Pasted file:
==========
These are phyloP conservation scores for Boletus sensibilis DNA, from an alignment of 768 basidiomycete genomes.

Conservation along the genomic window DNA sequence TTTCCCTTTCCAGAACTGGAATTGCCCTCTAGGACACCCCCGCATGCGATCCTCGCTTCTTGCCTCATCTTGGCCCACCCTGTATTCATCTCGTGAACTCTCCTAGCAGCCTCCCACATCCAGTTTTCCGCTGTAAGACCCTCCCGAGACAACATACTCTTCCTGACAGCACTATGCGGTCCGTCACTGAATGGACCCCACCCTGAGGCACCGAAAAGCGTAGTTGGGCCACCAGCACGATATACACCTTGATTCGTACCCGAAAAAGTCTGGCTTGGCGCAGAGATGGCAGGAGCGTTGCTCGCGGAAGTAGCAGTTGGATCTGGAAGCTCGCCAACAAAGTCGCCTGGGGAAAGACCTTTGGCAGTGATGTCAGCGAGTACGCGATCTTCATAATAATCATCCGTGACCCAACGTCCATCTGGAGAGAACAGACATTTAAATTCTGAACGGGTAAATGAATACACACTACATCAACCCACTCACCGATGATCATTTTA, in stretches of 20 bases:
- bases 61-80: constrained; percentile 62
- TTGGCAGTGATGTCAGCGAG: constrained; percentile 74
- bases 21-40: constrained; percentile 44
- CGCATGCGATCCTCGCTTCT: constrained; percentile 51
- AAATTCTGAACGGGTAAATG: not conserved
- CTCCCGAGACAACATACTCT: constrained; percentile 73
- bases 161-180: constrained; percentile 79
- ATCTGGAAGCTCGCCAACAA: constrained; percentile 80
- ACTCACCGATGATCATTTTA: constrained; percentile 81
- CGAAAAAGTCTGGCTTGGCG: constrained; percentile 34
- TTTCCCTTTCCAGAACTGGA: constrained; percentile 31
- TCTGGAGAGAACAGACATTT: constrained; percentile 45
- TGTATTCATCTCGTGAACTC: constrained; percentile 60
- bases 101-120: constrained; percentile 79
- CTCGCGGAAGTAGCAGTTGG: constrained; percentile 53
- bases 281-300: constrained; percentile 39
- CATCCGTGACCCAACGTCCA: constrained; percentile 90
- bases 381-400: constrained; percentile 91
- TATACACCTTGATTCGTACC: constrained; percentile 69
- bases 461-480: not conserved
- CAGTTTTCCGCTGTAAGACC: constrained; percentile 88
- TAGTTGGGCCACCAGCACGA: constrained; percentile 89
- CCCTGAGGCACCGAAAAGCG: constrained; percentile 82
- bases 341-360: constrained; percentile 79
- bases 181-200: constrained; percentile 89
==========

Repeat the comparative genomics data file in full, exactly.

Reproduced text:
These are phyloP conservation scores for Boletus sensibilis DNA, from an alignment of 768 basidiomycete genomes.

Conservation along the genomic window DNA sequence TTTCCCTTTCCAGAACTGGAATTGCCCTCTAGGACACCCCCGCATGCGATCCTCGCTTCTTGCCTCATCTTGGCCCACCCTGTATTCATCTCGTGAACTCTCCTAGCAGCCTCCCACATCCAGTTTTCCGCTGTAAGACCCTCCCGAGACAACATACTCTTCCTGACAGCACTATGCGGTCCGTCACTGAATGGACCCCACCCTGAGGCACCGAAAAGCGTAGTTGGGCCACCAGCACGATATACACCTTGATTCGTACCCGAAAAAGTCTGGCTTGGCGCAGAGATGGCAGGAGCGTTGCTCGCGGAAGTAGCAGTTGGATCTGGAAGCTCGCCAACAAAGTCGCCTGGGGAAAGACCTTTGGCAGTGATGTCAGCGAGTACGCGATCTTCATAATAATCATCCGTGACCCAACGTCCATCTGGAGAGAACAGACATTTAAATTCTGAACGGGTAAATGAATACACACTACATCAACCCACTCACCGATGATCATTTTA, in stretches of 20 bases:
- bases 61-80: constrained; percentile 62
- TTGGCAGTGATGTCAGCGAG: constrained; percentile 74
- bases 21-40: constrained; percentile 44
- CGCATGCGATCCTCGCTTCT: constrained; percentile 51
- AAATTCTGAACGGGTAAATG: not conserved
- CTCCCGAGACAACATACTCT: constrained; percentile 73
- bases 161-180: constrained; percentile 79
- ATCTGGAAGCTCGCCAACAA: constrained; percentile 80
- ACTCACCGATGATCATTTTA: constrained; percentile 81
- CGAAAAAGTCTGGCTTGGCG: constrained; percentile 34
- TTTCCCTTTCCAGAACTGGA: constrained; percentile 31
- TCTGGAGAGAACAGACATTT: constrained; percentile 45
- TGTATTCATCTCGTGAACTC: constrained; percentile 60
- bases 101-120: constrained; percentile 79
- CTCGCGGAAGTAGCAGTTGG: constrained; percentile 53
- bases 281-300: constrained; percentile 39
- CATCCGTGACCCAACGTCCA: constrained; percentile 90
- bases 381-400: constrained; percentile 91
- TATACACCTTGATTCGTACC: constrained; percentile 69
- bases 461-480: not conserved
- CAGTTTTCCGCTGTAAGACC: constrained; percentile 88
- TAGTTGGGCCACCAGCACGA: constrained; percentile 89
- CCCTGAGGCACCGAAAAGCG: constrained; percentile 82
- bases 341-360: constrained; percentile 79
- bases 181-200: constrained; percentile 89